"Consequence" looks like a really depressing version of next year.
Like most disturbing science fiction, Ashlin Halfnight’s “Artifacts of Consequence” looks like a really depressing version of next year. Directed with impressive unity of purpose by Kristjan Thor, the scattershot, frequently engaging play follows end-of-the-world survivors as they try to catalog the detritus of the human race. Set in a vast underground warehouse that recalls the final shot from “Raiders of the Lost Ark,” the play doesn’t quite accomplish everything it tries for, but its ambition and hyper-competent cast make the production well worth watching.
Sci-fi is always difficult to manage in front of a live audience — the high concepts require either total silliness or a huge special effects budget, neither of which are conducive to emotionally resonant drama. Halfnight has found a workaround with an inventive setting: like scribe Peter Sinn Nachtreib on last year’s Off Broadway comedy “Boom,” he provokes willful suspension of disbelief by staging his play in the very near future, shortly after the apocalypse, in the only safe room in the world.
We never see the land outside the underground setting, but we get the impression from Dallas (Jayd McCarty) that it looks like “The Road Warrior” after a flood, with gun-toting survivors picking each other off in order to survive. Dallas and his colleague Minna (a pitch-perfect Rebecca Lingafelter) are still hard at work, even after the unspecified cataclysm that has all but ended the human race. Together, they’re keeping selected survivors safe and healthy while collecting and organizing all the things that made civilization great.
They do this by acquiring an object (Dallas usually trades food or bullets for it) and presenting it to the audience for appraisal. Depending on the audience, the artifact is either rejected and jettisoned into the body of water surrounding the compound, or accepted and filed away. A surprising number of these artifacts are playscripts, so the actors perform excerpts for us and Minna gauges our reactions.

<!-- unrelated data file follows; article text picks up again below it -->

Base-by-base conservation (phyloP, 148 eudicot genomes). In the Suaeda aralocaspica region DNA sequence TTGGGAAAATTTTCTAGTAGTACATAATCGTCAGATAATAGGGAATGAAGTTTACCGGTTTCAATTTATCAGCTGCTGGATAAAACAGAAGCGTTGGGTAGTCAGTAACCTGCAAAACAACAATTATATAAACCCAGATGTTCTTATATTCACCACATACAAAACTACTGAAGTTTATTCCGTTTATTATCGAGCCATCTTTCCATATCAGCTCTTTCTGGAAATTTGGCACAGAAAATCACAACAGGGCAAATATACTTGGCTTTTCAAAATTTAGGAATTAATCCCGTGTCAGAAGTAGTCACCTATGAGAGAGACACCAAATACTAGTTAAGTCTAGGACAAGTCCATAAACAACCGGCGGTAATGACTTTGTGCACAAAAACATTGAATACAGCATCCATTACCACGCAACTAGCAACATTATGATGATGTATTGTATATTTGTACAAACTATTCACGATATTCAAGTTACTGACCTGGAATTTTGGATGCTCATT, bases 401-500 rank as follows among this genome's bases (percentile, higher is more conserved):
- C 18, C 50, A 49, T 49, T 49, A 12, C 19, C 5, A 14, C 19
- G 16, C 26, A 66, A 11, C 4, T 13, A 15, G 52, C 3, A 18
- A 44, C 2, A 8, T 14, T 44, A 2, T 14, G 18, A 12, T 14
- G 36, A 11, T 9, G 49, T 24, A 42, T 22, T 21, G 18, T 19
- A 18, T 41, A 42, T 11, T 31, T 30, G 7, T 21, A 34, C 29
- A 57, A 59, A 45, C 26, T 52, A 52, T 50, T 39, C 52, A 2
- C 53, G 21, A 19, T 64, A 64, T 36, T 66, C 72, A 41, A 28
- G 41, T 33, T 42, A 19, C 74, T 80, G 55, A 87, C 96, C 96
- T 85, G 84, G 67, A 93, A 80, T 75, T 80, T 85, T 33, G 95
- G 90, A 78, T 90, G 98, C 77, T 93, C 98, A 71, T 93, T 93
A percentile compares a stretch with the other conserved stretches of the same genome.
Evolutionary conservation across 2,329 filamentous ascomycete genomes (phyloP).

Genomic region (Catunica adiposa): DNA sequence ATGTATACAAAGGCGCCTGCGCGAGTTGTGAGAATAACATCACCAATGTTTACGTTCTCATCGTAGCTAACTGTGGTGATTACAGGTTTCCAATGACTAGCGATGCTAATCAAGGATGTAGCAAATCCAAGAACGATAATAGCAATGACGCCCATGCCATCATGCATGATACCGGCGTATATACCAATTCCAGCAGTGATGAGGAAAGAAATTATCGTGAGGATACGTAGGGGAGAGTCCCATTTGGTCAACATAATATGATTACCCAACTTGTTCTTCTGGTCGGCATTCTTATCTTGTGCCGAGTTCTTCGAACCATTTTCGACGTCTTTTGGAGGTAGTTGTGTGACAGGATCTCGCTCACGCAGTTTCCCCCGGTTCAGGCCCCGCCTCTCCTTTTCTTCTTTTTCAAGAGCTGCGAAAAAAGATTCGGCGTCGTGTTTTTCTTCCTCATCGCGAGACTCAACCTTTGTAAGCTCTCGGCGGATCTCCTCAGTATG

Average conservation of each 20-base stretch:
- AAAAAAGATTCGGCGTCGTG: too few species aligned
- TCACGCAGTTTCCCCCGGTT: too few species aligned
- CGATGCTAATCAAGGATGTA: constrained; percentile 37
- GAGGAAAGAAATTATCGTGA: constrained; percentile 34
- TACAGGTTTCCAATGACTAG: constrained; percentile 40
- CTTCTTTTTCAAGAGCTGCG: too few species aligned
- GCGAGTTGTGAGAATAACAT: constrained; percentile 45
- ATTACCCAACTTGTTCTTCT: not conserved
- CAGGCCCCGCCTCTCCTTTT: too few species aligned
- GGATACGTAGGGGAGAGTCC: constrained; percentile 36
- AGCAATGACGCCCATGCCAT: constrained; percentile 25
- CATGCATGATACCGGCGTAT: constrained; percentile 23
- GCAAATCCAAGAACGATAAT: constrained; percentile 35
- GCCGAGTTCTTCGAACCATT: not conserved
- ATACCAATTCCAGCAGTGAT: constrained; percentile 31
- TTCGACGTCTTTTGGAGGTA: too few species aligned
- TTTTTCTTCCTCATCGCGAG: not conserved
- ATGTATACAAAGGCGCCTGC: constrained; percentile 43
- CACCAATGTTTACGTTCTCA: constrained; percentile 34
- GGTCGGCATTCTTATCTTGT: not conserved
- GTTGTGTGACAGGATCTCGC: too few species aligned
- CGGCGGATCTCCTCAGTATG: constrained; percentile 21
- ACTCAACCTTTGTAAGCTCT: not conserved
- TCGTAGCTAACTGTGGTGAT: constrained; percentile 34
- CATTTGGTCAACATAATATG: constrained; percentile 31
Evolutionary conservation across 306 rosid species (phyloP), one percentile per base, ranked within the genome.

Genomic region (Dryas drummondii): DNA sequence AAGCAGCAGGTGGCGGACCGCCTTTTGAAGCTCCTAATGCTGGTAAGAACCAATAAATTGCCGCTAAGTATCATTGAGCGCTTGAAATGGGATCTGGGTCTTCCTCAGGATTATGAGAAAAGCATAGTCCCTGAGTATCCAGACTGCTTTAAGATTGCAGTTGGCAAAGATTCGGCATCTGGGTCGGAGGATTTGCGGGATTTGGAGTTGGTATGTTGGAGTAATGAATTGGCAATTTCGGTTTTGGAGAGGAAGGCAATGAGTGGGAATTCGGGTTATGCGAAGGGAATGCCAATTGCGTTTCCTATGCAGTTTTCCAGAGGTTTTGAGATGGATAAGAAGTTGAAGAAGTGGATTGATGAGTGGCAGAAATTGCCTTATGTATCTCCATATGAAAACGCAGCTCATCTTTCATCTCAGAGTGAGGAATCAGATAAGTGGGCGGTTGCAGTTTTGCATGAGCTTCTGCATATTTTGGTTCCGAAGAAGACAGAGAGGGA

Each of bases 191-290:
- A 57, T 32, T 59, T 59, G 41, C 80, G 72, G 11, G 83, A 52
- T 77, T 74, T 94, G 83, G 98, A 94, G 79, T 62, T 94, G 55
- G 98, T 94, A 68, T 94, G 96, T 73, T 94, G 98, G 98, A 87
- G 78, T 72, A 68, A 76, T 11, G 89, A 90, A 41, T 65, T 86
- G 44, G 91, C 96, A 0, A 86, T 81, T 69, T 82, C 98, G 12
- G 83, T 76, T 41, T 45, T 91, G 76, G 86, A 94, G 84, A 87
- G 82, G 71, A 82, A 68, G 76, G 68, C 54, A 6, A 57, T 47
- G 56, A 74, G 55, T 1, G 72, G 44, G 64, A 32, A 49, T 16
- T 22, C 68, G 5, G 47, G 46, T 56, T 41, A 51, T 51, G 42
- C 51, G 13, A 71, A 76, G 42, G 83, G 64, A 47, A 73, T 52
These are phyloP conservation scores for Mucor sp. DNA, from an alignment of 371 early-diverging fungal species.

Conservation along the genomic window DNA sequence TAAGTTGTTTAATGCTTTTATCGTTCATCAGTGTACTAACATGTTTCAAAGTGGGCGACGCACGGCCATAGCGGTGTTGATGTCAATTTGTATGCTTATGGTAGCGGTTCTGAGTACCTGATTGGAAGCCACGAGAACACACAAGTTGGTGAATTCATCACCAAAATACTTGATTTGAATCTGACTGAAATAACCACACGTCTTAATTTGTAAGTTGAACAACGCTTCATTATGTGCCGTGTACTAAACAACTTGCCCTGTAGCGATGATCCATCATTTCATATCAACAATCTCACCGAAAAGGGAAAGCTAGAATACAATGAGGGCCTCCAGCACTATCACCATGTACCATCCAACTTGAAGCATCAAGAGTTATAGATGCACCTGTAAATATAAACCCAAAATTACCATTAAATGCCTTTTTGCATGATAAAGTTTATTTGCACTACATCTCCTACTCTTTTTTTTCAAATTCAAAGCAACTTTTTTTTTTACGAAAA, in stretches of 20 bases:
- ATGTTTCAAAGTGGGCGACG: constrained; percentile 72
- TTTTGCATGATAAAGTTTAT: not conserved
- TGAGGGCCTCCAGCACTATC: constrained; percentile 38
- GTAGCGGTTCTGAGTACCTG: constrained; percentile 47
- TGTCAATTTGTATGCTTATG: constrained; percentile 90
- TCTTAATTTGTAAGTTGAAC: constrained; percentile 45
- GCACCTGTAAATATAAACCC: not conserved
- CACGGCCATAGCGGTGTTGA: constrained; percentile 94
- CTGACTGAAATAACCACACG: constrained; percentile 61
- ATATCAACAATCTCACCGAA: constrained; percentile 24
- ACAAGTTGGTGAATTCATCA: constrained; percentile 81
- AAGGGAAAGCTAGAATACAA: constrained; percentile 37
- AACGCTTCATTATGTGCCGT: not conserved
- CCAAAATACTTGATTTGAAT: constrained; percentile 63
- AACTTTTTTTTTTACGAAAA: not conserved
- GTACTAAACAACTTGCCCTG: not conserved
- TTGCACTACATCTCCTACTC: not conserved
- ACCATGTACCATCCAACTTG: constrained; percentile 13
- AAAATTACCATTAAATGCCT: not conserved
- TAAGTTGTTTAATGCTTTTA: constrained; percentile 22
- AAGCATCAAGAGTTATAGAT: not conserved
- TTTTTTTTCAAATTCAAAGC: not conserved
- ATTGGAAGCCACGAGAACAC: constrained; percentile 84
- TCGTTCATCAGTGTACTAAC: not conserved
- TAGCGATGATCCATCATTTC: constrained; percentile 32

Amusingly, the audience reactions do occasionally differ from Halfnight’s predictions. A half-assed recreation of the trial scene from “The Crucible” gets snickers (and sentences the play to sleep with the fishes), but at the perf reviewed, the aud had caught on by the time the actors sang “Oh, What a Beautiful Morning.” Even though the script calls for the play to be destroyed, audience cheers saved the American musical; the cast rolled with it, rescuing “Oklahoma!” for future generations to enjoy.
Of course, Minna and Dallas are desperate to keep those future generations from gestating inside the compound, so when their de facto daughter Ari (Sara Buffamanti) lets a young man named Theo (Marty Keiser) inside, the two do everything they can to keep the prospective couple from making babies.
Some of this is funny, but some of it is simply uncomfortable, with Buffamanti trying her best to survive half a dozen embarrassing, sitcom-y scenarios. Halfnight has given her character a love of the movies “Dirty Dancing” and “Pretty Woman,” so this is harder than it sounds.
There are flaws here and there — no one will be surprised by the climax of the play’s subplot about dying compound residents, and the touching recreation of “Our Town” works because Thornton Wilder wrote a good play, not because Halfnight has made it so.
Ultimately, it’s hard to imagine where the script, loosely adapted from the myth of the labyrinth, would be without Thor. The staging and the conceptual harmony between the performances and Jennifer de Fouchier’s excellent set keep the meandering narrative from losing steam, and the play’s ending remains satisfying. It’s an admirably strange experience, with a twisted optimism about human nature that keeps you interested, even when you’re not enthralled.